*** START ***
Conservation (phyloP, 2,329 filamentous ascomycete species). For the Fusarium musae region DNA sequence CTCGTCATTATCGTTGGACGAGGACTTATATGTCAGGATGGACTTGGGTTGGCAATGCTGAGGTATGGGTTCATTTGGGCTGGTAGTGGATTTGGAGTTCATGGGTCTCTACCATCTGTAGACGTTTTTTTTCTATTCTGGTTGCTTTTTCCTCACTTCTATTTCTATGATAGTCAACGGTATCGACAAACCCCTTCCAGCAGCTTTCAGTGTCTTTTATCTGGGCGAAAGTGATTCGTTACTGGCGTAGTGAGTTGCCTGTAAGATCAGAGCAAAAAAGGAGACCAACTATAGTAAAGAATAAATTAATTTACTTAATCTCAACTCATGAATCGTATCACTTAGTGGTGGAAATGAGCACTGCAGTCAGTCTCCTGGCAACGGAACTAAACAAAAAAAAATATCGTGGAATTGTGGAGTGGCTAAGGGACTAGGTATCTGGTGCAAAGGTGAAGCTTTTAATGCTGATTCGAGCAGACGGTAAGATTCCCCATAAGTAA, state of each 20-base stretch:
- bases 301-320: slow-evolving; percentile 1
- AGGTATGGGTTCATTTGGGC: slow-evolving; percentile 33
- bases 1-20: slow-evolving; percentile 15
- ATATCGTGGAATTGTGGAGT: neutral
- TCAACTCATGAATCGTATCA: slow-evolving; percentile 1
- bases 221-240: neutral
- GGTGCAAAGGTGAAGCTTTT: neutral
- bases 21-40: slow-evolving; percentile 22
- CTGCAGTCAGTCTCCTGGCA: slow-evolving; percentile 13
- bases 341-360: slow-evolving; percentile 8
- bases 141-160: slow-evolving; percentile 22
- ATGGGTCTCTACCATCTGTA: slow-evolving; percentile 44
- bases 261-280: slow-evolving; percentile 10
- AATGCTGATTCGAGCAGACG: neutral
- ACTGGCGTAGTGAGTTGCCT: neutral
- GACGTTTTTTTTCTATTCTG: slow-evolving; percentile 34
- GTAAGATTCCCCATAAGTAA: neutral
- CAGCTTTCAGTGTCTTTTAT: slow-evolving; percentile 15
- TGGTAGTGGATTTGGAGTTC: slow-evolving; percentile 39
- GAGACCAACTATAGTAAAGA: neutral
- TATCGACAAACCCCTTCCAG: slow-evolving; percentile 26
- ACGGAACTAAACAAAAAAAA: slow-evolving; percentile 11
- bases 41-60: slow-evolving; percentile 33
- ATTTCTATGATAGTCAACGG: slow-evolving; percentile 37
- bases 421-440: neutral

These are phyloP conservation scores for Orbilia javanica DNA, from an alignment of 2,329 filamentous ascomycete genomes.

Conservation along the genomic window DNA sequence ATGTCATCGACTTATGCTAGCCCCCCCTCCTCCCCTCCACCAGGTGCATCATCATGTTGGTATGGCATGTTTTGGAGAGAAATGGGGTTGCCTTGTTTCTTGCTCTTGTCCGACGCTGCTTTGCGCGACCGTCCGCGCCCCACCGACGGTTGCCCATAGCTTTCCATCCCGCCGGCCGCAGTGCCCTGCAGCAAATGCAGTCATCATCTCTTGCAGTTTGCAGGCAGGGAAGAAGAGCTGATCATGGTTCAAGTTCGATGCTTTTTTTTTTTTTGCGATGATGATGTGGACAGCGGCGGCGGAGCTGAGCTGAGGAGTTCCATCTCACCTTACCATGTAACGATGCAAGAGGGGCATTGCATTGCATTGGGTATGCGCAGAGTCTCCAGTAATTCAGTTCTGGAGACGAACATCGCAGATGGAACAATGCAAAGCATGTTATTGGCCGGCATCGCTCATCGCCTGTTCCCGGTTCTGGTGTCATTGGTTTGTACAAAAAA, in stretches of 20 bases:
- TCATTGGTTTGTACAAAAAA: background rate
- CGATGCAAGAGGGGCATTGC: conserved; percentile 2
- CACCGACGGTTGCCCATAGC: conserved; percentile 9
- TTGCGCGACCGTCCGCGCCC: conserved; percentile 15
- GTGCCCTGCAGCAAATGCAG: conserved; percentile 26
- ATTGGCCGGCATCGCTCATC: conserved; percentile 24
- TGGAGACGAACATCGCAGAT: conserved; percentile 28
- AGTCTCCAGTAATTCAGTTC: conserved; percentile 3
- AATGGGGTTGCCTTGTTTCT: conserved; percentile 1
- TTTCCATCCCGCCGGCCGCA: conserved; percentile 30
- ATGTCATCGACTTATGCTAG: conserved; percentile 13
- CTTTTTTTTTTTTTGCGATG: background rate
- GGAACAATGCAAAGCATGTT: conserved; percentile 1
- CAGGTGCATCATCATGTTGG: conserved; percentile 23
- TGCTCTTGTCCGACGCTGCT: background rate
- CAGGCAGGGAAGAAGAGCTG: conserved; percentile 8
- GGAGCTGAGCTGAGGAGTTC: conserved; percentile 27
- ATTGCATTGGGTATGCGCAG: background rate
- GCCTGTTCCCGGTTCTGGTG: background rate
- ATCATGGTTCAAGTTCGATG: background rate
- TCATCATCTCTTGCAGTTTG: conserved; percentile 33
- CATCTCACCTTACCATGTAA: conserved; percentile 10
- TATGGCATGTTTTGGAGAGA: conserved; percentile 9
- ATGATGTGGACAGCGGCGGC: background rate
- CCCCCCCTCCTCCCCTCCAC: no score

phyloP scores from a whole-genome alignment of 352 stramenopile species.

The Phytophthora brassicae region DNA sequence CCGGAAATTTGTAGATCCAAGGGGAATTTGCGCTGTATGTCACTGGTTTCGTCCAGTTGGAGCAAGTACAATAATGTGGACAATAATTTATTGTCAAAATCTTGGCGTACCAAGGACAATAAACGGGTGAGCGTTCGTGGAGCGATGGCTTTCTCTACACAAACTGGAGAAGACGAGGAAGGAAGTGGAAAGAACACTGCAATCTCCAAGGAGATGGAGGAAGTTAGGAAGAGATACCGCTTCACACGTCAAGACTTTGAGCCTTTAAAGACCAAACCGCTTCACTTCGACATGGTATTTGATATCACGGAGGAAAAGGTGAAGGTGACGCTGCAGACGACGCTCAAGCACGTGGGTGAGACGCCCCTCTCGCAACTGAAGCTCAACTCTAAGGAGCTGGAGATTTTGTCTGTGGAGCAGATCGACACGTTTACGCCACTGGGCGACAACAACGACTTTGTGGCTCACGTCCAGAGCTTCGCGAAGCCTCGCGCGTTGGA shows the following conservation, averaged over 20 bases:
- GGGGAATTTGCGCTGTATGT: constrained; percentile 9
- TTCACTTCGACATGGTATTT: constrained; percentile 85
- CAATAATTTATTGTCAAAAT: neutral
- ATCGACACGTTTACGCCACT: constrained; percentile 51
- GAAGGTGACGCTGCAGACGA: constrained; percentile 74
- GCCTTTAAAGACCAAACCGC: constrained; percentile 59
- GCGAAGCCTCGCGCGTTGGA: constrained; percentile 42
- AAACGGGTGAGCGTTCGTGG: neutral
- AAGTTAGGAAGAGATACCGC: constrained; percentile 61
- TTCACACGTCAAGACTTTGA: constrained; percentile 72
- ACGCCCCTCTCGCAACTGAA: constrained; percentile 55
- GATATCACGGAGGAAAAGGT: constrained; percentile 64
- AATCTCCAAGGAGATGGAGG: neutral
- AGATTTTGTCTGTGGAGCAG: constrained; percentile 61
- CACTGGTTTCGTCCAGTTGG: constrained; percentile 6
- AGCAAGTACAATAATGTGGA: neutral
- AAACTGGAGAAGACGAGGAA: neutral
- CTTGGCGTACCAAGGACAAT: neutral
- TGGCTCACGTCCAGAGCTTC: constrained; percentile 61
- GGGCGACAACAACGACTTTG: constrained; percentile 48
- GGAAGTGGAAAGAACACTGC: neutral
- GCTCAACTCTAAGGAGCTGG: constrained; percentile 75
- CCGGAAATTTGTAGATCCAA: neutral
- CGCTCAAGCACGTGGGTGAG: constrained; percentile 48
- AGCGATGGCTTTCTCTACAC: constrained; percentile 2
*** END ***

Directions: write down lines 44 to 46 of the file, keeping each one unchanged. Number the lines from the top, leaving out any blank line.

- CAGGCAGGGAAGAAGAGCTG: conserved; percentile 8
- GGAGCTGAGCTGAGGAGTTC: conserved; percentile 27
- ATTGCATTGGGTATGCGCAG: background rate